A Question of Aston Villa Shirt Sponsorship
As well as being in the chase for the best young players this preseason to continue Paul Lambert’s evolution of the club, Aston Villa again enter the tussle for EPL sponsorship with the current shirt-sponsor Genting’s two-year deal coming to an end.
“We believe this will be a good and positive partnership for the club and it reflects our continued growth…and we anticipate that it will work well as we embark on a new chapter for Aston Villa,” said Paul Faulkner, at the time of signing up a two-year £16 million deal with Malaysian casino form Genting.
The Genting years though won’t be too fondly remembered by Aston Villa supporters though . Two relegation battles, a total of nine home wins in those two seasons, and the nightmare McLeish season that saw supporter spirits at an all-time low. Every EPL sponsor though would like to be associated with success, although Gentings main motivation was perhaps to build brand awareness for their plan to build a casino and leisure complex at the National Exhibition Centre which was projected to open in 2015.
Whether it be Genting or 32Red.com, the Villa sponsor of a few years ago, there’s always a little uneasiness about the ethics of having gambling companies sponsoring football clubs, when you consider younger supporters. Okay, the logo isn’t emblazoned across minor’s replica shirts, but kids obviously see it every time they go to a game or watch matches on TV.
For Villa, it’s sliding down the hill a bit, after having the moral high ground of Randy Lerner’s decision to promote the Acorns Children’s Hospice charity on the Villa shirt, when he first came to the club. It was a first in terms of EPL sponsorship – a club giving up the prime advertising placement real estate of the club’s shirt for a charitable cause. What the club lost in forfeiting a few million, it gained in positive PR and supporter approval. It also offered up a nice simple and aesthetically pleasing logo too.
But money is money, and in the case of the £16 million Genting’s deal, one-year of that would have covered Benteke & Westwood’s transfer fees alone. In the current economic climate of EPL sponsorship, it’ll be interesting to see if Villa can strike a deal to match Gentings. For example, in contrast, at the start of the 2004/5 season, the DWS Investment shirt sponsorship deal was worth £1.5 million a season.
Betting and casino companies obviously are a direct fit for EPL sponsorship due to the demographic of the audience and the hand-in-glove nature of sports and betting.
Any company that can stump up millions for EPL sponsorship is hardly going to be a leading humanitarian organization; it’s the nature of the beast!
Interestingly, Gentings two-year term is typical of the duration of most Aston Villa shirt sponsors – NTL, Rover, 32Red, DWS Investments and LDV Vans all settled for a two-year contract and never extended.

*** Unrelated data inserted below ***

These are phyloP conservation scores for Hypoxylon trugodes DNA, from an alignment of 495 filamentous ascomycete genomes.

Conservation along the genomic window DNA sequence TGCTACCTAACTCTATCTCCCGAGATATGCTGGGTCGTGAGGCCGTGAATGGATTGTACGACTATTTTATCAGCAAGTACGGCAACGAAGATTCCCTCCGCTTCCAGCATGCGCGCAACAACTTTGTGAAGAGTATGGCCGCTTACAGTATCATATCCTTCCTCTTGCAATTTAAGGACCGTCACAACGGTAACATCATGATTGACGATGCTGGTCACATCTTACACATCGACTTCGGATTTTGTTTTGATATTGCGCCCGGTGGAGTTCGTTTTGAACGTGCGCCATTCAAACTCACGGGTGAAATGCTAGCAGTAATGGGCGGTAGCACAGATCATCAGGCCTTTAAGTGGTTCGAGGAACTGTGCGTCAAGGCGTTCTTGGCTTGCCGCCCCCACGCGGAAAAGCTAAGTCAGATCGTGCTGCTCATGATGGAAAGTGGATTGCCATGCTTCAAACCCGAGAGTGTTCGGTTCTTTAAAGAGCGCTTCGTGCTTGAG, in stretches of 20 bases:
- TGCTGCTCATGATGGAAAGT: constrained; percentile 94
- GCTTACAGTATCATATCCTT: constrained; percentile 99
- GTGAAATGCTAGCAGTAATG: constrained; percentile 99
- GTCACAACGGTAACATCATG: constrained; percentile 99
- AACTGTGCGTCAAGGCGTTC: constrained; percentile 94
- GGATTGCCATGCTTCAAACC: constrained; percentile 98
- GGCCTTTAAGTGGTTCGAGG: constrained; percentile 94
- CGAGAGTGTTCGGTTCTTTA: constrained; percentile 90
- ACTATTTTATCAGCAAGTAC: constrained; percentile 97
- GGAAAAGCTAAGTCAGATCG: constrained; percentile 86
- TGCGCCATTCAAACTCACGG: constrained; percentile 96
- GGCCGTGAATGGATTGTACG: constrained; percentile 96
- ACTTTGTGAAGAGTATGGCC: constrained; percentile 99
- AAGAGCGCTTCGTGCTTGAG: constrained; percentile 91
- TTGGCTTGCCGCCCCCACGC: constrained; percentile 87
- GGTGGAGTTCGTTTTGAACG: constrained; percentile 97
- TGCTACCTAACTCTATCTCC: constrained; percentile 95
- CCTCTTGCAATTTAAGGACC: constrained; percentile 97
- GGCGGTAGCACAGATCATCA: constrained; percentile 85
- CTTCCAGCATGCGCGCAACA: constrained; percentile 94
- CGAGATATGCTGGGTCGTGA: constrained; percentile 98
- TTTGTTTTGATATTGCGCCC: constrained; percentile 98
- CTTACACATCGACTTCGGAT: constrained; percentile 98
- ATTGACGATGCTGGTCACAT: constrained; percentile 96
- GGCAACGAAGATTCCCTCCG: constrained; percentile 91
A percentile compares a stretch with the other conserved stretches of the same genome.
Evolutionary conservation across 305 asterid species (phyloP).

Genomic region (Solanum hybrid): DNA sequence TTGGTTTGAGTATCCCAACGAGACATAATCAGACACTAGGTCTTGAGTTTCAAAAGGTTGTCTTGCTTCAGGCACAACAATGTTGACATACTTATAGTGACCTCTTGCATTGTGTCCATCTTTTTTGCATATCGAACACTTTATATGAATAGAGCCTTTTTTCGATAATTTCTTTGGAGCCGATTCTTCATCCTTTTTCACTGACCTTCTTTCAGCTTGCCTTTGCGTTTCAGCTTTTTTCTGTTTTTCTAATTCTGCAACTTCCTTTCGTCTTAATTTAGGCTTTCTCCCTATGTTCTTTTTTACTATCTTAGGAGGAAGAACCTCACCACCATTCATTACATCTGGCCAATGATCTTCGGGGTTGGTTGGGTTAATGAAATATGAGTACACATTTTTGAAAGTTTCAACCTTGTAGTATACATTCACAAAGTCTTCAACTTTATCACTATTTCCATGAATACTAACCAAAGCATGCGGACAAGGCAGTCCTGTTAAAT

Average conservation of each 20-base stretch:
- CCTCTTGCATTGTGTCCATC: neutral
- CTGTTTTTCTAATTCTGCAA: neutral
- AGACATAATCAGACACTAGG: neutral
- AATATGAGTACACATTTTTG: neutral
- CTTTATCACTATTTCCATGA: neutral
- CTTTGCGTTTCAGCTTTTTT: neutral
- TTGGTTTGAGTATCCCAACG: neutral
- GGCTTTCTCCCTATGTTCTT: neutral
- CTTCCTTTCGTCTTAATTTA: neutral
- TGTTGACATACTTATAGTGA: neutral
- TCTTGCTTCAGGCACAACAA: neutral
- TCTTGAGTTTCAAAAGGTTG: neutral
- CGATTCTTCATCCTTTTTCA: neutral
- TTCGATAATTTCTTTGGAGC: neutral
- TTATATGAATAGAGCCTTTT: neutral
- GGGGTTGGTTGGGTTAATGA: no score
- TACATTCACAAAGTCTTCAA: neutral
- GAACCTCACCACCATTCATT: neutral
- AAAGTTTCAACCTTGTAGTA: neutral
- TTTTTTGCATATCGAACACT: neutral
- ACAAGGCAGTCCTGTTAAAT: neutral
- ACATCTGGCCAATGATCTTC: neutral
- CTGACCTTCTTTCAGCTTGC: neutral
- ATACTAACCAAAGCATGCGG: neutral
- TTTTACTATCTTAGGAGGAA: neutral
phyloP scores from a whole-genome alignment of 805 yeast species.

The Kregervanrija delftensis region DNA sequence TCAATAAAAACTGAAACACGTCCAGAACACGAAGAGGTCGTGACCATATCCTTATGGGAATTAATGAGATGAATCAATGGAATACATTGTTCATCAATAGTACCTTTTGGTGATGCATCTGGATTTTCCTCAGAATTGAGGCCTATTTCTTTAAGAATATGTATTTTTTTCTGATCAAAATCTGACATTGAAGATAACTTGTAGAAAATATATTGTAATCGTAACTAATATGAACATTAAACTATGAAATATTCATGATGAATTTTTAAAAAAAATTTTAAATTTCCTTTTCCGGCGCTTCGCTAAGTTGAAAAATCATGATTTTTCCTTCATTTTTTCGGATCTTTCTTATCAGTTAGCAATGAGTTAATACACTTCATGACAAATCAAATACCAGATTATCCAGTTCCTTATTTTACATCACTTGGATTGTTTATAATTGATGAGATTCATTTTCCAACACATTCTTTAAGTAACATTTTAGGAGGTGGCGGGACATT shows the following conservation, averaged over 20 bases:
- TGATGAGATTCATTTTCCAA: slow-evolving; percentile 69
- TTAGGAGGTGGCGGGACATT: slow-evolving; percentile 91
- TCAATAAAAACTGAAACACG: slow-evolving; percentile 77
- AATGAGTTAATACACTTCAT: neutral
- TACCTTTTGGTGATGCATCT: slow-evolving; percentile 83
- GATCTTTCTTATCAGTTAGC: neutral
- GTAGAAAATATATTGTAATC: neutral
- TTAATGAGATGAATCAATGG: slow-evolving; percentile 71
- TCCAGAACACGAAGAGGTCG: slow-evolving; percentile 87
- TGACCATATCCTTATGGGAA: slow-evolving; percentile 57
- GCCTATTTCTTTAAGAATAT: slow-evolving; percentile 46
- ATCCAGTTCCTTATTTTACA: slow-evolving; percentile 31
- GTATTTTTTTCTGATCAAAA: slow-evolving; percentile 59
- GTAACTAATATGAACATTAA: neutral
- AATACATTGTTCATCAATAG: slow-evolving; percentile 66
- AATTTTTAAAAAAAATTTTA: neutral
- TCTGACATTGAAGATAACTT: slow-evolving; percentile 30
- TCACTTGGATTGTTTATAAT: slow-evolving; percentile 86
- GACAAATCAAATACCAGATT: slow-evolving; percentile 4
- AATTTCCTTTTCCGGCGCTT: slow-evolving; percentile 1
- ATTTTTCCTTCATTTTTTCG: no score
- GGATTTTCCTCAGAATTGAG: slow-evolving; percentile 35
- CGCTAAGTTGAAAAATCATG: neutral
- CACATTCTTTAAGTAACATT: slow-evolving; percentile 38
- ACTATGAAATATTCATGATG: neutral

Only AST Computers and Mita have had longer sponsorship contracts.
There maybe a reason for that though, as the Financial Times in 2009 suggested, there was a curse connected to Villa shirt sponsorship, with the failure of six out of the nine companies associated with the club since 1982, prior to the Acorns Deal in 2008.
The brewer Davenports and Mita Copiers – sponsors of the team for a decade between 1983 and 1993 – are no longer in business.
‘Next was Müller, the German food maker, which continues to thrive,’ stated the newspaper. ‘But then came the darkest period for commercial partners as its next four sponsors – AST Computers, vanmaker LDV, cable company NTL and carmaker Rover – all eventually foundered by either abandoning production, entering administration, or both.’
Post 2004, both Deutsche Bank’s DWS Investments and online bookmaker 32Red are still trading, so at least Genting can breathe a sigh of relief that the trend seems to have been bucked.
If some Villa fans are starting to panic with the lack of Villa sponsor entering preseason, Genting didn’t sign-up until late June. So, there’s plenty of time.
So, with that in mind, who would be the perfect Villa sponsor from a supporter’s point-of-view? What factors do you take on board?
Quality of brand? Type of industry? How the logo looks? Or is it simply all about the money it brings to the club?
Or maybe, a company to relate to the youthful nature of the team at the moment? Mothercare or the Early Learning Centre, anyone?
MOMS Past Aston Villa Shirt Sponsors Awards
Longest Running – Mita [Copiers] – 10 seasons – most of them dark times, including a relegation
MOMS Favourite – Acorns. Made Aston Villa pioneers in the Premiership, a noble gesture in an industry where only money seems to talk.
MOMS Favourite Design – Muller – we won the League Cup, the logo was displayed on that funky green away kit and the Villa players got a year’s free supply of Muller yogurts.
MOMS Most Boring Sponsor – DWS Investments – Who? No novelty value either…well, apart from opposition fans ‘mooing’ us. Remember that?
MOMS Eye Sore Sponsor – NTL . The combo of NTL and Diadora kits just seemed tacky.
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